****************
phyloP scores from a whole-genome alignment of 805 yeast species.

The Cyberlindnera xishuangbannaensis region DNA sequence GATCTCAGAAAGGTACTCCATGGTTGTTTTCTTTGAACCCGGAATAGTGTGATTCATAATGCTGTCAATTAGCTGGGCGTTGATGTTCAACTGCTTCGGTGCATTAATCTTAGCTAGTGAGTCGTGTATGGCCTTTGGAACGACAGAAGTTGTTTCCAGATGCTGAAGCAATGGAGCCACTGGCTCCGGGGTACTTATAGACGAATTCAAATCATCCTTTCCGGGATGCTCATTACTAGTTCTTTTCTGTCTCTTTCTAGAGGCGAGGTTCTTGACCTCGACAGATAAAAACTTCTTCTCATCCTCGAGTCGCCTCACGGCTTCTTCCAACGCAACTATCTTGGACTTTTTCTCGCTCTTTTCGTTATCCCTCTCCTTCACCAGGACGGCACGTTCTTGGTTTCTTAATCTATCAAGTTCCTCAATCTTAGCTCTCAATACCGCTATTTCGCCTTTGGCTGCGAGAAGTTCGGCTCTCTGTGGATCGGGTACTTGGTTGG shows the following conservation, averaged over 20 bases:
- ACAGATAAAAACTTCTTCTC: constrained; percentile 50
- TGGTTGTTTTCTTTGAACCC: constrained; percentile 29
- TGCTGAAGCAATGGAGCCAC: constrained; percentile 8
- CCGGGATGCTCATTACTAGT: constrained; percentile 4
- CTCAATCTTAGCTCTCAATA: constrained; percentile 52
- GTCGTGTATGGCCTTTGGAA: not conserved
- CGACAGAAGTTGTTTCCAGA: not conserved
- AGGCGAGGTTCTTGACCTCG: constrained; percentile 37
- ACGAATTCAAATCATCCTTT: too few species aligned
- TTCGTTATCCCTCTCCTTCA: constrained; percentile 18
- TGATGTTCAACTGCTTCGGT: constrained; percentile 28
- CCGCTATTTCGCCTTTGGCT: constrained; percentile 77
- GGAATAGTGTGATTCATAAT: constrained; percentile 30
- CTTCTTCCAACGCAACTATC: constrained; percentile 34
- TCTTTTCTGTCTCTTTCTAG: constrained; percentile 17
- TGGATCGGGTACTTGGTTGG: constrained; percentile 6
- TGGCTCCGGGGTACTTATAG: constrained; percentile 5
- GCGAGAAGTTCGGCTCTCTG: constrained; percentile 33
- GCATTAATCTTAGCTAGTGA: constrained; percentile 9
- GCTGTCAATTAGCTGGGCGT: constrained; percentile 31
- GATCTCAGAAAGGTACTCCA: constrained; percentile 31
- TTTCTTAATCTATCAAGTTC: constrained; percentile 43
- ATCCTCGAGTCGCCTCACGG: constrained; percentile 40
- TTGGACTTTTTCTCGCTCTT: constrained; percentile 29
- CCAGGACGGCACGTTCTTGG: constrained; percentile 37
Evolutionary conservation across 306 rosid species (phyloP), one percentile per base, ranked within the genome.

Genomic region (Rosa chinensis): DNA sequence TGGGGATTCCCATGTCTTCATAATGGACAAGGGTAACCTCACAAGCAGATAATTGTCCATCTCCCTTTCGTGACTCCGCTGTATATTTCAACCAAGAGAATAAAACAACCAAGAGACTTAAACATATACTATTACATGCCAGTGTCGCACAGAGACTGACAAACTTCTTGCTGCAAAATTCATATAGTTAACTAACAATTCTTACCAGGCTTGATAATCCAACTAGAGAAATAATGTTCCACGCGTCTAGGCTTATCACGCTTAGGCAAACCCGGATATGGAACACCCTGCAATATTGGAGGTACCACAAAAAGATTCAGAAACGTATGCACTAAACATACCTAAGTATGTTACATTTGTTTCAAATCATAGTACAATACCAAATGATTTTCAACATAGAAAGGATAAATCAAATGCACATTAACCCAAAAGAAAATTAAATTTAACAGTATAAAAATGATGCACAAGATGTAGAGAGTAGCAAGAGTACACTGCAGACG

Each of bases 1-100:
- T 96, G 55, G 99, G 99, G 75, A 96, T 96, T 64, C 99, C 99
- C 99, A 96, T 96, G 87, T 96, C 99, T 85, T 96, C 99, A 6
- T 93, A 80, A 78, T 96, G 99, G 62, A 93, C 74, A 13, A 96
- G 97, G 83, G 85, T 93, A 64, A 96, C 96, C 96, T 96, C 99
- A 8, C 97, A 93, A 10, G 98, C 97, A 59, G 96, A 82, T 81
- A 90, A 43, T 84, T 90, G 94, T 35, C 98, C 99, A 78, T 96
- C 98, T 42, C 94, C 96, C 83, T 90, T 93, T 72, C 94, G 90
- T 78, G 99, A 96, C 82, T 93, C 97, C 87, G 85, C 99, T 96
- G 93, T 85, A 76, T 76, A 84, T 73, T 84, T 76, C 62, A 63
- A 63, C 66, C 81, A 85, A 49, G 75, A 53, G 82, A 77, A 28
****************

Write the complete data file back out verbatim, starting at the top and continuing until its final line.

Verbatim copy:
phyloP scores from a whole-genome alignment of 805 yeast species.

The Cyberlindnera xishuangbannaensis region DNA sequence GATCTCAGAAAGGTACTCCATGGTTGTTTTCTTTGAACCCGGAATAGTGTGATTCATAATGCTGTCAATTAGCTGGGCGTTGATGTTCAACTGCTTCGGTGCATTAATCTTAGCTAGTGAGTCGTGTATGGCCTTTGGAACGACAGAAGTTGTTTCCAGATGCTGAAGCAATGGAGCCACTGGCTCCGGGGTACTTATAGACGAATTCAAATCATCCTTTCCGGGATGCTCATTACTAGTTCTTTTCTGTCTCTTTCTAGAGGCGAGGTTCTTGACCTCGACAGATAAAAACTTCTTCTCATCCTCGAGTCGCCTCACGGCTTCTTCCAACGCAACTATCTTGGACTTTTTCTCGCTCTTTTCGTTATCCCTCTCCTTCACCAGGACGGCACGTTCTTGGTTTCTTAATCTATCAAGTTCCTCAATCTTAGCTCTCAATACCGCTATTTCGCCTTTGGCTGCGAGAAGTTCGGCTCTCTGTGGATCGGGTACTTGGTTGG shows the following conservation, averaged over 20 bases:
- ACAGATAAAAACTTCTTCTC: constrained; percentile 50
- TGGTTGTTTTCTTTGAACCC: constrained; percentile 29
- TGCTGAAGCAATGGAGCCAC: constrained; percentile 8
- CCGGGATGCTCATTACTAGT: constrained; percentile 4
- CTCAATCTTAGCTCTCAATA: constrained; percentile 52
- GTCGTGTATGGCCTTTGGAA: not conserved
- CGACAGAAGTTGTTTCCAGA: not conserved
- AGGCGAGGTTCTTGACCTCG: constrained; percentile 37
- ACGAATTCAAATCATCCTTT: too few species aligned
- TTCGTTATCCCTCTCCTTCA: constrained; percentile 18
- TGATGTTCAACTGCTTCGGT: constrained; percentile 28
- CCGCTATTTCGCCTTTGGCT: constrained; percentile 77
- GGAATAGTGTGATTCATAAT: constrained; percentile 30
- CTTCTTCCAACGCAACTATC: constrained; percentile 34
- TCTTTTCTGTCTCTTTCTAG: constrained; percentile 17
- TGGATCGGGTACTTGGTTGG: constrained; percentile 6
- TGGCTCCGGGGTACTTATAG: constrained; percentile 5
- GCGAGAAGTTCGGCTCTCTG: constrained; percentile 33
- GCATTAATCTTAGCTAGTGA: constrained; percentile 9
- GCTGTCAATTAGCTGGGCGT: constrained; percentile 31
- GATCTCAGAAAGGTACTCCA: constrained; percentile 31
- TTTCTTAATCTATCAAGTTC: constrained; percentile 43
- ATCCTCGAGTCGCCTCACGG: constrained; percentile 40
- TTGGACTTTTTCTCGCTCTT: constrained; percentile 29
- CCAGGACGGCACGTTCTTGG: constrained; percentile 37
Evolutionary conservation across 306 rosid species (phyloP), one percentile per base, ranked within the genome.

Genomic region (Rosa chinensis): DNA sequence TGGGGATTCCCATGTCTTCATAATGGACAAGGGTAACCTCACAAGCAGATAATTGTCCATCTCCCTTTCGTGACTCCGCTGTATATTTCAACCAAGAGAATAAAACAACCAAGAGACTTAAACATATACTATTACATGCCAGTGTCGCACAGAGACTGACAAACTTCTTGCTGCAAAATTCATATAGTTAACTAACAATTCTTACCAGGCTTGATAATCCAACTAGAGAAATAATGTTCCACGCGTCTAGGCTTATCACGCTTAGGCAAACCCGGATATGGAACACCCTGCAATATTGGAGGTACCACAAAAAGATTCAGAAACGTATGCACTAAACATACCTAAGTATGTTACATTTGTTTCAAATCATAGTACAATACCAAATGATTTTCAACATAGAAAGGATAAATCAAATGCACATTAACCCAAAAGAAAATTAAATTTAACAGTATAAAAATGATGCACAAGATGTAGAGAGTAGCAAGAGTACACTGCAGACG

Each of bases 1-100:
- T 96, G 55, G 99, G 99, G 75, A 96, T 96, T 64, C 99, C 99
- C 99, A 96, T 96, G 87, T 96, C 99, T 85, T 96, C 99, A 6
- T 93, A 80, A 78, T 96, G 99, G 62, A 93, C 74, A 13, A 96
- G 97, G 83, G 85, T 93, A 64, A 96, C 96, C 96, T 96, C 99
- A 8, C 97, A 93, A 10, G 98, C 97, A 59, G 96, A 82, T 81
- A 90, A 43, T 84, T 90, G 94, T 35, C 98, C 99, A 78, T 96
- C 98, T 42, C 94, C 96, C 83, T 90, T 93, T 72, C 94, G 90
- T 78, G 99, A 96, C 82, T 93, C 97, C 87, G 85, C 99, T 96
- G 93, T 85, A 76, T 76, A 84, T 73, T 84, T 76, C 62, A 63
- A 63, C 66, C 81, A 85, A 49, G 75, A 53, G 82, A 77, A 28